Addressing Dizziness and Associated Problems in Children and Adolescents
Postural orthostatic tachycardia syndrome (POTS) in children and adolescents can be difficult to diagnose because of the variety of symptoms. Often, parents turn to their primary care provider, who may refer them to a specialist with expertise in the area of the patient’s chief complaint, including cardiologists, neurologists, rheumatologists, and behavioral health professionals. Recognizing the commonality of symptoms in these patients, and then performing advanced diagnostics, is essential for confirming the diagnosis and establishing appropriate interventions.
POTS is related to dysfunction of the autonomic nervous system, which causes orthostatic intolerance (for example, symptoms such as lightheadedness with standing). Patients experience an abnormal increase in heart rate (tachycardia) with position changes, which produces a dizzy spell that sometimes leads to fainting (syncope). Patients with POTS may complain about headaches, fatigue, difficulty concentrating, anxiety, nausea and insomnia. Symptoms can be debilitating for many and challenging to treat. Teens may miss out on sports and social activities.
Much of the current medical knowledge of POTS relates to studies performed in adult populations, or focuses on adults and children collectively. In recent years, however, research and clinical activities have begun to identify the unique characteristics of POTS in children and adolescents. The Neurosciences Center at Nationwide Children’s Hospital is at the forefront of this new approach.
Our POTS Clinic provides pediatric expertise and advanced diagnostics to diagnose and treat patients with suspected POTS. It is also the center for multiple ongoing clinical trials related to POTS in pediatric patients. Geoffrey Heyer, MD, director of the POTS Clinic, is among only a handful of pediatric neurologists in the U.S. with advanced specialization in POTS in pediatric patients.
Key components of the POTS Clinic include:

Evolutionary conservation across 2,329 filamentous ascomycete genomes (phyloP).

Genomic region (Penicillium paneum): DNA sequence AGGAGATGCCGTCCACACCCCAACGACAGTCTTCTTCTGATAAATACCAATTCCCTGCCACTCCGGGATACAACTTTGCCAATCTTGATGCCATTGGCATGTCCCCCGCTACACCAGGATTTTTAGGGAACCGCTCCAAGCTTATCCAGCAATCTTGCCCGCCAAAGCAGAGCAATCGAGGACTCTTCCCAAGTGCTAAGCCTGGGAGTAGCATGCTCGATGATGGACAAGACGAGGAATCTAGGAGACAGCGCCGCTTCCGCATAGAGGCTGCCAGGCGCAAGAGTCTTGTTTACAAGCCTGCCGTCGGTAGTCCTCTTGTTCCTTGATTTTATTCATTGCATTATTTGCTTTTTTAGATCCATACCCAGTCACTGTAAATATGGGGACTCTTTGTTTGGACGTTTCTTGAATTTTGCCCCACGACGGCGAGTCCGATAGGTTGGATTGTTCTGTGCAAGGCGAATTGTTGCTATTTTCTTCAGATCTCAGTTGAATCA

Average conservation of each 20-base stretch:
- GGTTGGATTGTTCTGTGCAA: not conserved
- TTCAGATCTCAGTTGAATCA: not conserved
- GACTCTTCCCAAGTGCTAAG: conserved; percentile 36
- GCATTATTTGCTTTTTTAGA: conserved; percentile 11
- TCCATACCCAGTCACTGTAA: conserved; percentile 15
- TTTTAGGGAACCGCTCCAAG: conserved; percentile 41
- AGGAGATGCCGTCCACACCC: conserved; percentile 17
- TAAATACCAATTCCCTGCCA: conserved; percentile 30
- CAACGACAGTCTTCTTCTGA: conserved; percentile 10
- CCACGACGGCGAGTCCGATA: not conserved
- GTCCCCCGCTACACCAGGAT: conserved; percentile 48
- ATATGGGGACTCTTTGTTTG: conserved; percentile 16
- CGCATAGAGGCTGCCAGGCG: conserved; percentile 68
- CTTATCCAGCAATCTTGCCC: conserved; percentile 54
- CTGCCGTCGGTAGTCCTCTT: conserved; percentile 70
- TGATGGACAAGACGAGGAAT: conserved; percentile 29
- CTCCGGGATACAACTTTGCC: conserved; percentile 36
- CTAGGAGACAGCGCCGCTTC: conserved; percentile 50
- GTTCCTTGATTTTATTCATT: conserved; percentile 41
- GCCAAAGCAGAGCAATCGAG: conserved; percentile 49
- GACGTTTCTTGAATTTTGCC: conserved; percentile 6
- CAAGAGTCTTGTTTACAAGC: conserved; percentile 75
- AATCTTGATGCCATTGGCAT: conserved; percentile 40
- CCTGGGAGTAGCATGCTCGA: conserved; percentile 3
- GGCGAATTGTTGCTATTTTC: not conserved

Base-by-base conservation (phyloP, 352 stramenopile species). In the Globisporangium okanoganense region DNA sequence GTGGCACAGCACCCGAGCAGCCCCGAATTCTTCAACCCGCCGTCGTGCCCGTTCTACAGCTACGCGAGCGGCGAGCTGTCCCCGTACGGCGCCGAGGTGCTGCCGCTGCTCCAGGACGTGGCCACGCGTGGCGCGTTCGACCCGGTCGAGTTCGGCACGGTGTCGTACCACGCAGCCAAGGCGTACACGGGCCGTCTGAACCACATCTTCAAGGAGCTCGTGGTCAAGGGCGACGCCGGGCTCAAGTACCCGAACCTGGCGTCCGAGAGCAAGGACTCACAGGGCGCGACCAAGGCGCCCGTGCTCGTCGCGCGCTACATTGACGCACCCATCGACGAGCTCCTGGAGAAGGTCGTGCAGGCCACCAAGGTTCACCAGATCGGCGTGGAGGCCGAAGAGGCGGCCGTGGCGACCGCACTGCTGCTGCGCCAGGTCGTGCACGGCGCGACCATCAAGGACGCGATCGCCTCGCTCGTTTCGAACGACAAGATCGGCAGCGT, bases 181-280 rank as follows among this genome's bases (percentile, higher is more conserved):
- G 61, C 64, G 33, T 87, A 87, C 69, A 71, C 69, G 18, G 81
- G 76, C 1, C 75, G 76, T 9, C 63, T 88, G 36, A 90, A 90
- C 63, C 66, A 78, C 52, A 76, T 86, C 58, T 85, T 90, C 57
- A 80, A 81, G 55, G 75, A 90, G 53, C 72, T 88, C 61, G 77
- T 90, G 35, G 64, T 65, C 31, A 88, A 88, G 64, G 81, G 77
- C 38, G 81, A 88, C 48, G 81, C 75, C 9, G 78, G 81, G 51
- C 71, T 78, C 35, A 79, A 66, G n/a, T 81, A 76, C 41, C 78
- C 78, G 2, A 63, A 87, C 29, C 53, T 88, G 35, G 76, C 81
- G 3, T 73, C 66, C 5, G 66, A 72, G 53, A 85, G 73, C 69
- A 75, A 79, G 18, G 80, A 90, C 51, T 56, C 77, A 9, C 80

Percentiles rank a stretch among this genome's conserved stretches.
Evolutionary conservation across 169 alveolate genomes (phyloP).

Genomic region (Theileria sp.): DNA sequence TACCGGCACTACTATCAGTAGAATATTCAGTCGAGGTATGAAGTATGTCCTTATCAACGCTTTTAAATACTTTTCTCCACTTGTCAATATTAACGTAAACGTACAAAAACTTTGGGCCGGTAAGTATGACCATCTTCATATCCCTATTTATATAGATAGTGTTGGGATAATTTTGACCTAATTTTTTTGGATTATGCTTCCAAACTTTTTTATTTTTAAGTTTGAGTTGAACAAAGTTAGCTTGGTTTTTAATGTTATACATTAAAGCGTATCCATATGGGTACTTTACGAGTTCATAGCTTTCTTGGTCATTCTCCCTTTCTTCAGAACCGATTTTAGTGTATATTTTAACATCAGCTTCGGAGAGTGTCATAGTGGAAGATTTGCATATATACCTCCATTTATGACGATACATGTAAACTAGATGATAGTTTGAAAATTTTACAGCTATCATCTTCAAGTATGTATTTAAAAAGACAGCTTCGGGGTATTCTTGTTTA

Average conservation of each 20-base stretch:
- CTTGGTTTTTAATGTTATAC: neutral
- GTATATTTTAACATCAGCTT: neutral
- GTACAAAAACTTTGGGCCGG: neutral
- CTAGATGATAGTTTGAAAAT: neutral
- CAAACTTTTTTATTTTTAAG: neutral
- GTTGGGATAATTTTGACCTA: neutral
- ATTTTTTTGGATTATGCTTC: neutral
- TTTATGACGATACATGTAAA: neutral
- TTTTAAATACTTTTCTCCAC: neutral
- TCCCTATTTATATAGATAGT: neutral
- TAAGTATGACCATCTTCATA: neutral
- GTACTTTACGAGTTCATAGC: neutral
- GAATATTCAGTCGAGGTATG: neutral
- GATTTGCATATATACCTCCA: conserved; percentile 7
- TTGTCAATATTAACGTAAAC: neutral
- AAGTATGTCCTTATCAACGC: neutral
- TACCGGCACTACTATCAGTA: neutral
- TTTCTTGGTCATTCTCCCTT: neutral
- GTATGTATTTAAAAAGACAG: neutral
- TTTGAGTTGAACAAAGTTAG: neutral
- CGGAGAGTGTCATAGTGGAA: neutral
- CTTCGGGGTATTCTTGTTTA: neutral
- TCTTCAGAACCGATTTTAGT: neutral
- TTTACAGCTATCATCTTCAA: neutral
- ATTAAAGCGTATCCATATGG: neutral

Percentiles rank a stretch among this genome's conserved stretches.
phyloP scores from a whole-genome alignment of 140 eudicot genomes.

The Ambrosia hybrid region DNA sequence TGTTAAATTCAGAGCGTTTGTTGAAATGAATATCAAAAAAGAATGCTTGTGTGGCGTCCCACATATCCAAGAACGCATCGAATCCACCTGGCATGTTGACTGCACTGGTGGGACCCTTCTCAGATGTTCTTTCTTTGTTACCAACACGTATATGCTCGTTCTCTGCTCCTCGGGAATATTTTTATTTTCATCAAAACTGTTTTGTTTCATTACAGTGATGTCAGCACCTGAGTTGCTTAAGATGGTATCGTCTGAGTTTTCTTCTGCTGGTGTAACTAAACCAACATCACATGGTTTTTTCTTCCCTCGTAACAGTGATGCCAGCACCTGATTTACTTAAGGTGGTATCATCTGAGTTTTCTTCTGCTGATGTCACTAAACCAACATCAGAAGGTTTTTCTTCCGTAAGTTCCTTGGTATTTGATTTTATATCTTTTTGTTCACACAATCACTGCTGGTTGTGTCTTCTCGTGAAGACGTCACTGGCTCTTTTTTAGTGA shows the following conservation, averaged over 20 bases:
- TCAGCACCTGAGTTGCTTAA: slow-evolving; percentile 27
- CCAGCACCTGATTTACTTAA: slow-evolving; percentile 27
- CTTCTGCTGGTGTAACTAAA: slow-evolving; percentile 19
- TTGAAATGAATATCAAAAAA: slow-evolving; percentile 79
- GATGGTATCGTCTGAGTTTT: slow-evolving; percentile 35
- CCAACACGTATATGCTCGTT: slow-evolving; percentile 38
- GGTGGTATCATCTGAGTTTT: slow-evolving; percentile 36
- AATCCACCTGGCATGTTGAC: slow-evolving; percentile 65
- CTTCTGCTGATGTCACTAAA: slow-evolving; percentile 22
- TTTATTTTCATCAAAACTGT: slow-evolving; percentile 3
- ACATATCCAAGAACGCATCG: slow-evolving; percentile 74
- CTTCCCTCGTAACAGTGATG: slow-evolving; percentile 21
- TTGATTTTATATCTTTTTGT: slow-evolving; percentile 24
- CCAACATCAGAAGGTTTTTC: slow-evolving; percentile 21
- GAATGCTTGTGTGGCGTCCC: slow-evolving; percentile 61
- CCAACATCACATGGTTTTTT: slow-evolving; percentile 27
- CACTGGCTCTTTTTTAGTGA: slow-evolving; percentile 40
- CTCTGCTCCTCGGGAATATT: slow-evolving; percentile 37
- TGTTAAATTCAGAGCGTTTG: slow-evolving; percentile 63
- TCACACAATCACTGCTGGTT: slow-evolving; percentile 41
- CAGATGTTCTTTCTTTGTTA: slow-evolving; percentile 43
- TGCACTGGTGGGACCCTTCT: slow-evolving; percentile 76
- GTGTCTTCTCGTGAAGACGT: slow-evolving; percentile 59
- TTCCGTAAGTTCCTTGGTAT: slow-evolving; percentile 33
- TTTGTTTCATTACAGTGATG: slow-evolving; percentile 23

Tilt-table testing, sometimes called "head-upright tilt test," is a procedure that investigates the causes of syncope by producing a change in posture to intentionally produce the symptoms under medically monitored conditions. After lying flat on the table for 30 minutes, the patient is tilted at a 70-degree angle for up to 45 minutes while symptoms, heart rate and blood pressure are monitored. The POTS Clinic at Nationwide Children’s Hospital is one of only a few neurology programs utilizing tilt-table testing with advanced pediatric expertise.
Primary care providers and subspecialists may refer patients with frequent episodes of lightheadedness and other symptoms potentially related to POTS.
When at all possible, children and adolescents should be referred to Nationwide Children’s Hospital to receive tilt-testing. While other providers offer the test, it is important for it to be conducted by those with advanced expertise in pediatric patients. Also, insurance providers typically will not approve repeat testing.
The Neurosciences Center at Nationwide Children’s Hospital accepts referrals from primary care providers and specialists from across the U.S. and internationally. We ask physicians to indicate the referral is specific to the POTS Clinic, led by Geoffrey Heyer, MD. To make a referral, there are three options:
Make a Referral